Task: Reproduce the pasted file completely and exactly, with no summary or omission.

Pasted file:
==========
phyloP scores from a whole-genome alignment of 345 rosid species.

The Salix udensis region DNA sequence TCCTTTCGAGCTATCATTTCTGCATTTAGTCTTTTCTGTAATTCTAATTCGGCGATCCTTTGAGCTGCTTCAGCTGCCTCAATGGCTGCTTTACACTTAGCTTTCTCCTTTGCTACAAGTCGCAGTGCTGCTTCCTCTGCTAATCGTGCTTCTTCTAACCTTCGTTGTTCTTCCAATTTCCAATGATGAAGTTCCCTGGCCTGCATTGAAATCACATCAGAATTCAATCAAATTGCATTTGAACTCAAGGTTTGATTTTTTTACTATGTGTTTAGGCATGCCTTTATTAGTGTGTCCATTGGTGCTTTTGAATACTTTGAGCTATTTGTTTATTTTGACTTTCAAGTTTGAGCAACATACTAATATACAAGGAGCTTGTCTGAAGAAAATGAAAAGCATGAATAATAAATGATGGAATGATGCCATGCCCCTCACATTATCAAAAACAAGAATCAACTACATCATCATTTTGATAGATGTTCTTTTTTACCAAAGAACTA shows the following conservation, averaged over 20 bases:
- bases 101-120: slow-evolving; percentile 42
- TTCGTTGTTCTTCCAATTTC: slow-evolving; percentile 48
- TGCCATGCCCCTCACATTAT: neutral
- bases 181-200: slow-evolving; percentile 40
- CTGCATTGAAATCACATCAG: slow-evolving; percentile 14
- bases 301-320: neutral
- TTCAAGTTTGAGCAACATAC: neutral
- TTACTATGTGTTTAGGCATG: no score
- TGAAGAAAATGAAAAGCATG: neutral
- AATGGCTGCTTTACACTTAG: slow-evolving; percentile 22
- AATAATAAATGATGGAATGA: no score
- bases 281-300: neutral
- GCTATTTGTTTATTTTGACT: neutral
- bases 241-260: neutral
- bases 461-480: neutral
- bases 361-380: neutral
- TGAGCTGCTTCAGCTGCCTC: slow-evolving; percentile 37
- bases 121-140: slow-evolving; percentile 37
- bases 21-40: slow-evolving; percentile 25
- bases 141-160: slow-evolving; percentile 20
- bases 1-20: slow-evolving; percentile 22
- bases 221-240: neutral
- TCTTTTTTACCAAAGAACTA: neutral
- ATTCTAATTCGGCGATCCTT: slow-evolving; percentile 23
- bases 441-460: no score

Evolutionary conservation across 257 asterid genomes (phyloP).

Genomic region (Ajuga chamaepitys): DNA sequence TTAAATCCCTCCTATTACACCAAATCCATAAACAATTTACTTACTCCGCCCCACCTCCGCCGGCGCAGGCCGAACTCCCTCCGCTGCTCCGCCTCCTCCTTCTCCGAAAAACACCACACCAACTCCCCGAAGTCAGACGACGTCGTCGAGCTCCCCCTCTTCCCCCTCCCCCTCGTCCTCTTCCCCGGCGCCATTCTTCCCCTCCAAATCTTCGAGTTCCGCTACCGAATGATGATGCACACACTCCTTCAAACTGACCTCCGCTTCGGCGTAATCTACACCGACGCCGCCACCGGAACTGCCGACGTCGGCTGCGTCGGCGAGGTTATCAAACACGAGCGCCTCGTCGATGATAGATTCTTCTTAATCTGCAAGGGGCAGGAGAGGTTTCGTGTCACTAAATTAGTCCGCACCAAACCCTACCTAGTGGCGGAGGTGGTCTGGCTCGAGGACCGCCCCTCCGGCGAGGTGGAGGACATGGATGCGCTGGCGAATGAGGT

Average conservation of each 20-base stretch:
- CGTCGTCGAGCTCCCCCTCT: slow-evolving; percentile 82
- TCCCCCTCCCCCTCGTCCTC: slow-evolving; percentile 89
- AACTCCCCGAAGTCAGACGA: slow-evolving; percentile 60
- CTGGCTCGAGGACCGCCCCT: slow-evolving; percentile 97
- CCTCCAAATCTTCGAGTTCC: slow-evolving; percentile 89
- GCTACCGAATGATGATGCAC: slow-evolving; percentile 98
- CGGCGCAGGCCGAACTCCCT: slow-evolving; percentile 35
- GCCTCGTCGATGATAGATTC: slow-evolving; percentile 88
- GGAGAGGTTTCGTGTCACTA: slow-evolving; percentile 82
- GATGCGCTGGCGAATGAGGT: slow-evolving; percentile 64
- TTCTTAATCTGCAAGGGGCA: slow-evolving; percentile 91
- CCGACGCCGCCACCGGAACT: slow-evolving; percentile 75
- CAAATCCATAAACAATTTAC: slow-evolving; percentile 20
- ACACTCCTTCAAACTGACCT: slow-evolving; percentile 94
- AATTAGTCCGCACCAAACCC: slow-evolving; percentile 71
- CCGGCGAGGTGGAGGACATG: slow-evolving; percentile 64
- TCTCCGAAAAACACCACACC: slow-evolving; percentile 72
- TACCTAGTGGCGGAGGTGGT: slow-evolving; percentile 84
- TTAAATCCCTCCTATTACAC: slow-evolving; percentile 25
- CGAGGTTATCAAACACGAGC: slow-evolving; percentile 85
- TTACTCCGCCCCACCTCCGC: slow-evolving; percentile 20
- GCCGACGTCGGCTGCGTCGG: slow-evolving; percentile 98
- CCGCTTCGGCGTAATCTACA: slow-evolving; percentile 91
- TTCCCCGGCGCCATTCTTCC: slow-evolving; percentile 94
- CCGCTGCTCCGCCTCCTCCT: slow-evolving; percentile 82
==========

phyloP scores from a whole-genome alignment of 345 rosid species.

The Salix udensis region DNA sequence TCCTTTCGAGCTATCATTTCTGCATTTAGTCTTTTCTGTAATTCTAATTCGGCGATCCTTTGAGCTGCTTCAGCTGCCTCAATGGCTGCTTTACACTTAGCTTTCTCCTTTGCTACAAGTCGCAGTGCTGCTTCCTCTGCTAATCGTGCTTCTTCTAACCTTCGTTGTTCTTCCAATTTCCAATGATGAAGTTCCCTGGCCTGCATTGAAATCACATCAGAATTCAATCAAATTGCATTTGAACTCAAGGTTTGATTTTTTTACTATGTGTTTAGGCATGCCTTTATTAGTGTGTCCATTGGTGCTTTTGAATACTTTGAGCTATTTGTTTATTTTGACTTTCAAGTTTGAGCAACATACTAATATACAAGGAGCTTGTCTGAAGAAAATGAAAAGCATGAATAATAAATGATGGAATGATGCCATGCCCCTCACATTATCAAAAACAAGAATCAACTACATCATCATTTTGATAGATGTTCTTTTTTACCAAAGAACTA shows the following conservation, averaged over 20 bases:
- bases 101-120: slow-evolving; percentile 42
- TTCGTTGTTCTTCCAATTTC: slow-evolving; percentile 48
- TGCCATGCCCCTCACATTAT: neutral
- bases 181-200: slow-evolving; percentile 40
- CTGCATTGAAATCACATCAG: slow-evolving; percentile 14
- bases 301-320: neutral
- TTCAAGTTTGAGCAACATAC: neutral
- TTACTATGTGTTTAGGCATG: no score
- TGAAGAAAATGAAAAGCATG: neutral
- AATGGCTGCTTTACACTTAG: slow-evolving; percentile 22
- AATAATAAATGATGGAATGA: no score
- bases 281-300: neutral
- GCTATTTGTTTATTTTGACT: neutral
- bases 241-260: neutral
- bases 461-480: neutral
- bases 361-380: neutral
- TGAGCTGCTTCAGCTGCCTC: slow-evolving; percentile 37
- bases 121-140: slow-evolving; percentile 37
- bases 21-40: slow-evolving; percentile 25
- bases 141-160: slow-evolving; percentile 20
- bases 1-20: slow-evolving; percentile 22
- bases 221-240: neutral
- TCTTTTTTACCAAAGAACTA: neutral
- ATTCTAATTCGGCGATCCTT: slow-evolving; percentile 23
- bases 441-460: no score

Evolutionary conservation across 257 asterid genomes (phyloP).

Genomic region (Ajuga chamaepitys): DNA sequence TTAAATCCCTCCTATTACACCAAATCCATAAACAATTTACTTACTCCGCCCCACCTCCGCCGGCGCAGGCCGAACTCCCTCCGCTGCTCCGCCTCCTCCTTCTCCGAAAAACACCACACCAACTCCCCGAAGTCAGACGACGTCGTCGAGCTCCCCCTCTTCCCCCTCCCCCTCGTCCTCTTCCCCGGCGCCATTCTTCCCCTCCAAATCTTCGAGTTCCGCTACCGAATGATGATGCACACACTCCTTCAAACTGACCTCCGCTTCGGCGTAATCTACACCGACGCCGCCACCGGAACTGCCGACGTCGGCTGCGTCGGCGAGGTTATCAAACACGAGCGCCTCGTCGATGATAGATTCTTCTTAATCTGCAAGGGGCAGGAGAGGTTTCGTGTCACTAAATTAGTCCGCACCAAACCCTACCTAGTGGCGGAGGTGGTCTGGCTCGAGGACCGCCCCTCCGGCGAGGTGGAGGACATGGATGCGCTGGCGAATGAGGT

Average conservation of each 20-base stretch:
- CGTCGTCGAGCTCCCCCTCT: slow-evolving; percentile 82
- TCCCCCTCCCCCTCGTCCTC: slow-evolving; percentile 89
- AACTCCCCGAAGTCAGACGA: slow-evolving; percentile 60
- CTGGCTCGAGGACCGCCCCT: slow-evolving; percentile 97
- CCTCCAAATCTTCGAGTTCC: slow-evolving; percentile 89
- GCTACCGAATGATGATGCAC: slow-evolving; percentile 98
- CGGCGCAGGCCGAACTCCCT: slow-evolving; percentile 35
- GCCTCGTCGATGATAGATTC: slow-evolving; percentile 88
- GGAGAGGTTTCGTGTCACTA: slow-evolving; percentile 82
- GATGCGCTGGCGAATGAGGT: slow-evolving; percentile 64
- TTCTTAATCTGCAAGGGGCA: slow-evolving; percentile 91
- CCGACGCCGCCACCGGAACT: slow-evolving; percentile 75
- CAAATCCATAAACAATTTAC: slow-evolving; percentile 20
- ACACTCCTTCAAACTGACCT: slow-evolving; percentile 94
- AATTAGTCCGCACCAAACCC: slow-evolving; percentile 71
- CCGGCGAGGTGGAGGACATG: slow-evolving; percentile 64
- TCTCCGAAAAACACCACACC: slow-evolving; percentile 72
- TACCTAGTGGCGGAGGTGGT: slow-evolving; percentile 84
- TTAAATCCCTCCTATTACAC: slow-evolving; percentile 25
- CGAGGTTATCAAACACGAGC: slow-evolving; percentile 85
- TTACTCCGCCCCACCTCCGC: slow-evolving; percentile 20
- GCCGACGTCGGCTGCGTCGG: slow-evolving; percentile 98
- CCGCTTCGGCGTAATCTACA: slow-evolving; percentile 91
- TTCCCCGGCGCCATTCTTCC: slow-evolving; percentile 94
- CCGCTGCTCCGCCTCCTCCT: slow-evolving; percentile 82